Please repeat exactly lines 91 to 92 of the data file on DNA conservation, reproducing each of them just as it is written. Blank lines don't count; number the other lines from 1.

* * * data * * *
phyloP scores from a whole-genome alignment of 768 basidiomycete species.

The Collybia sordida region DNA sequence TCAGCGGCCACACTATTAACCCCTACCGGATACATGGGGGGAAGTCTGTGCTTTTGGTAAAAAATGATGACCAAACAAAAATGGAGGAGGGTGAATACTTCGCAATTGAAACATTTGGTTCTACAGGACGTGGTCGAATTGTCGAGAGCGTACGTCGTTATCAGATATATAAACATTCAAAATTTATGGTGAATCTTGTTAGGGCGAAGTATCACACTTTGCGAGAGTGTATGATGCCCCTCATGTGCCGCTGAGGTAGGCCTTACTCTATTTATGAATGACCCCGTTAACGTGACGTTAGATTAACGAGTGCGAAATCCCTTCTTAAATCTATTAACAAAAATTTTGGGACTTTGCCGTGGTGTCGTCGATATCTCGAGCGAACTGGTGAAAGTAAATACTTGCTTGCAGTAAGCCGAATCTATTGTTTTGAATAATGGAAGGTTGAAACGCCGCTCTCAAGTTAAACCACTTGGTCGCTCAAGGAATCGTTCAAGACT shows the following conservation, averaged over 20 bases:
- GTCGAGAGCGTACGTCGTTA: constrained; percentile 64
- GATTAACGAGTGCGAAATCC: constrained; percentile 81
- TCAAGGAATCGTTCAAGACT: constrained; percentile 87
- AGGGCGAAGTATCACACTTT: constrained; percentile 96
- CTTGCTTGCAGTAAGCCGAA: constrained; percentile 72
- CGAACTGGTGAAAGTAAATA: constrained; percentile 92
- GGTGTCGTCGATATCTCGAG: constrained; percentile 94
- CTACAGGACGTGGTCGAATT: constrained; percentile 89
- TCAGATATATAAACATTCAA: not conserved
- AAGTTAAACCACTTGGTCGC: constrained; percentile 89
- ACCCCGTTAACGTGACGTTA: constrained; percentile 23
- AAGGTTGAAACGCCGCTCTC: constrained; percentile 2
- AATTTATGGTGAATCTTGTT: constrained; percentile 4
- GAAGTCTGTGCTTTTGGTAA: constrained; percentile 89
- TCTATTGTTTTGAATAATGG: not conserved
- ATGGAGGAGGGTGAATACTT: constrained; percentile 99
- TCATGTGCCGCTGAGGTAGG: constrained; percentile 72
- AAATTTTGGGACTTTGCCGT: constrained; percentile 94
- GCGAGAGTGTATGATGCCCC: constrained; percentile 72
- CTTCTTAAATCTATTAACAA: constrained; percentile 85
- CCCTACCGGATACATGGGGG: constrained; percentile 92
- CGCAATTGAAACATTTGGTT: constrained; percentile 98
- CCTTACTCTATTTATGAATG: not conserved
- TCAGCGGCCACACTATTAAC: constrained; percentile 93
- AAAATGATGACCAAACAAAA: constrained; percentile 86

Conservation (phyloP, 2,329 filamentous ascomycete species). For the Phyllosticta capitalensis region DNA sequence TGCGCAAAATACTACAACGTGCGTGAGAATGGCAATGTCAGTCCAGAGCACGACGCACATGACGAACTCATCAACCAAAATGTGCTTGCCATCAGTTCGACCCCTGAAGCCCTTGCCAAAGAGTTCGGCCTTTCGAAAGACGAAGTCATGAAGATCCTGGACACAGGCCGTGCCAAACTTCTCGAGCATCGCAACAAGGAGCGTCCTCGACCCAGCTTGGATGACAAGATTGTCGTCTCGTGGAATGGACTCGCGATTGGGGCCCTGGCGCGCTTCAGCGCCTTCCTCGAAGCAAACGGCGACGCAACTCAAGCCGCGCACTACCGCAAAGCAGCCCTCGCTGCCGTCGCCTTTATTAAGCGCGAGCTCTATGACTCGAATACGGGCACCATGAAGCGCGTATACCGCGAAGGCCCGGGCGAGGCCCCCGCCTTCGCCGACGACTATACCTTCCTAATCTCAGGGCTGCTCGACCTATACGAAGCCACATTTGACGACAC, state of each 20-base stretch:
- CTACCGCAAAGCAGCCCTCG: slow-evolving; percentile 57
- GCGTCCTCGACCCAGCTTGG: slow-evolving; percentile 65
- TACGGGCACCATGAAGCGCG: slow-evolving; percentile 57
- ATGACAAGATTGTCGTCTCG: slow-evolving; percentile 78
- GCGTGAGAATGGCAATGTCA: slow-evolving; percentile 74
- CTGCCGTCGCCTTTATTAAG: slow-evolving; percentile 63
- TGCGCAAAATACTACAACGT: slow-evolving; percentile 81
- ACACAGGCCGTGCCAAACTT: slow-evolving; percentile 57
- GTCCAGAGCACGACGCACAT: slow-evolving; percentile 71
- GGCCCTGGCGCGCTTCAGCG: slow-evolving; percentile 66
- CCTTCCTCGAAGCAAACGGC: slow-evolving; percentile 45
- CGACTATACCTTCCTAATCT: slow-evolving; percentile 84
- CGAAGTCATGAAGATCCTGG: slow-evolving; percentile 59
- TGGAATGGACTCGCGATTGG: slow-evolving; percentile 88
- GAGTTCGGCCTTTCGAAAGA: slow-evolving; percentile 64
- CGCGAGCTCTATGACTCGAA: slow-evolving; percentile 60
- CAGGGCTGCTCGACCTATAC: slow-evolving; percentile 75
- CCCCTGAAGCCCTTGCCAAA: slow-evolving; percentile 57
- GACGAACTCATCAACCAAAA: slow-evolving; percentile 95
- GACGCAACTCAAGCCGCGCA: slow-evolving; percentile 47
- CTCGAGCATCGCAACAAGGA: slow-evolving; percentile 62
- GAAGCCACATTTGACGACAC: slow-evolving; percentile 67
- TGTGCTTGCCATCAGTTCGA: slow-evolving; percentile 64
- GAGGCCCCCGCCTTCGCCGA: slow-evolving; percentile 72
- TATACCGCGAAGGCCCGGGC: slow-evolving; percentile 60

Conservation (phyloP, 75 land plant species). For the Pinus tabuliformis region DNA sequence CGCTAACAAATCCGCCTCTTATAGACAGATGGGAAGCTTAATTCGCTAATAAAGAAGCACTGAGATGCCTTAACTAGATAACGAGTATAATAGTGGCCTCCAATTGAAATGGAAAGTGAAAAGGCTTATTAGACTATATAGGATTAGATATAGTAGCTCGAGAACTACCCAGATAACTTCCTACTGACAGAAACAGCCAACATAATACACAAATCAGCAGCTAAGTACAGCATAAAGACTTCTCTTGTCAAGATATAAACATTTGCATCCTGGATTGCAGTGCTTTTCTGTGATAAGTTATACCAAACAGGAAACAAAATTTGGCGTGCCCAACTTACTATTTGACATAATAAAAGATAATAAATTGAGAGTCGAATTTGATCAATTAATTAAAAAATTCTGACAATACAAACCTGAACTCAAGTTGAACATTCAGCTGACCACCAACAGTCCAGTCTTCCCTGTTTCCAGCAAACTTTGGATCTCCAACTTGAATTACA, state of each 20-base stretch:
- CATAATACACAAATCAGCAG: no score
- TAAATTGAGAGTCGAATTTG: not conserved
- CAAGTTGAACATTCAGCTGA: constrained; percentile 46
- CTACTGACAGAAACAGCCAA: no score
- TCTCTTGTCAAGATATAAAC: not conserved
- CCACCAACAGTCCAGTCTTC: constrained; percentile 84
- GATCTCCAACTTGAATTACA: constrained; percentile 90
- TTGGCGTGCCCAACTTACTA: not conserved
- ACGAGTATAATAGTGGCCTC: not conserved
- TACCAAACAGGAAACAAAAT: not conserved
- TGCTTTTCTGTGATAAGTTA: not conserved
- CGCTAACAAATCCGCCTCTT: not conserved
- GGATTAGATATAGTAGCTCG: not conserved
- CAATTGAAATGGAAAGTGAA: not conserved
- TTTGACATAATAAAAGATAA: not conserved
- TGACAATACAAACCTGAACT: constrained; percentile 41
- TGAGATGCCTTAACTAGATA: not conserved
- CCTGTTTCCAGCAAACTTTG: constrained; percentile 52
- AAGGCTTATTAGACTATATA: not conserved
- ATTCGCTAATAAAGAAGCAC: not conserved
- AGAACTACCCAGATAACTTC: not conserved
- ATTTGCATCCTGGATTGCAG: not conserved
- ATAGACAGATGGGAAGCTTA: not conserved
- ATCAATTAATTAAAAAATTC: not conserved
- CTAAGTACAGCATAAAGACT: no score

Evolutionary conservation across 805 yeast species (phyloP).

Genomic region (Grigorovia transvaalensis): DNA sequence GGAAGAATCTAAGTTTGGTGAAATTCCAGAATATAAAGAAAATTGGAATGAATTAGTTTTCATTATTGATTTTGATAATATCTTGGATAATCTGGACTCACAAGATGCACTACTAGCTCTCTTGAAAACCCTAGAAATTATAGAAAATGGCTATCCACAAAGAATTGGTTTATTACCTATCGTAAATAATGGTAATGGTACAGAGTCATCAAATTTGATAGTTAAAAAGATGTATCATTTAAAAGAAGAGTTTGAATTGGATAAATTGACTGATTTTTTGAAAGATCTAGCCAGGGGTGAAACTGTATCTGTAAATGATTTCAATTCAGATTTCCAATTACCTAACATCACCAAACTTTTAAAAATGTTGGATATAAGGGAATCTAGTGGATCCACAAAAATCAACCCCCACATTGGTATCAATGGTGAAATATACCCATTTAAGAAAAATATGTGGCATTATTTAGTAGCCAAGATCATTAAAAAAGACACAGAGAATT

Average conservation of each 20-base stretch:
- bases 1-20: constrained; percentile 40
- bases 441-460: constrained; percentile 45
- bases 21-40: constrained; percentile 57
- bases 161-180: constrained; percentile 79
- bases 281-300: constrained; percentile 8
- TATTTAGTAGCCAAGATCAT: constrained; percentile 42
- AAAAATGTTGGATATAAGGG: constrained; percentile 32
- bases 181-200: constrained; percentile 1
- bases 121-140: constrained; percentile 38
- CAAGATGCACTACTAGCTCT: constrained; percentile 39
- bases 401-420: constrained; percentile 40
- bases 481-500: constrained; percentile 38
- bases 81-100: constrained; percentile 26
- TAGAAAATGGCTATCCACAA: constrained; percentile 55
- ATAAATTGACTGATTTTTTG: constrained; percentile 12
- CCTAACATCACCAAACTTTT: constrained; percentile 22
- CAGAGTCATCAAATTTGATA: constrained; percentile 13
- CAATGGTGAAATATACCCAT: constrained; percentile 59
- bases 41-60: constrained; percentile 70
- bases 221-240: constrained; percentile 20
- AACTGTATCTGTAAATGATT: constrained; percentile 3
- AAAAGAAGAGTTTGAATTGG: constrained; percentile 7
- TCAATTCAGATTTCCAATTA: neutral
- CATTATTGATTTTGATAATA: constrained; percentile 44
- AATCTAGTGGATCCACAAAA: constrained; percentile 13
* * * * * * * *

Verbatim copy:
- bases 121-140: constrained; percentile 38
- CAAGATGCACTACTAGCTCT: constrained; percentile 39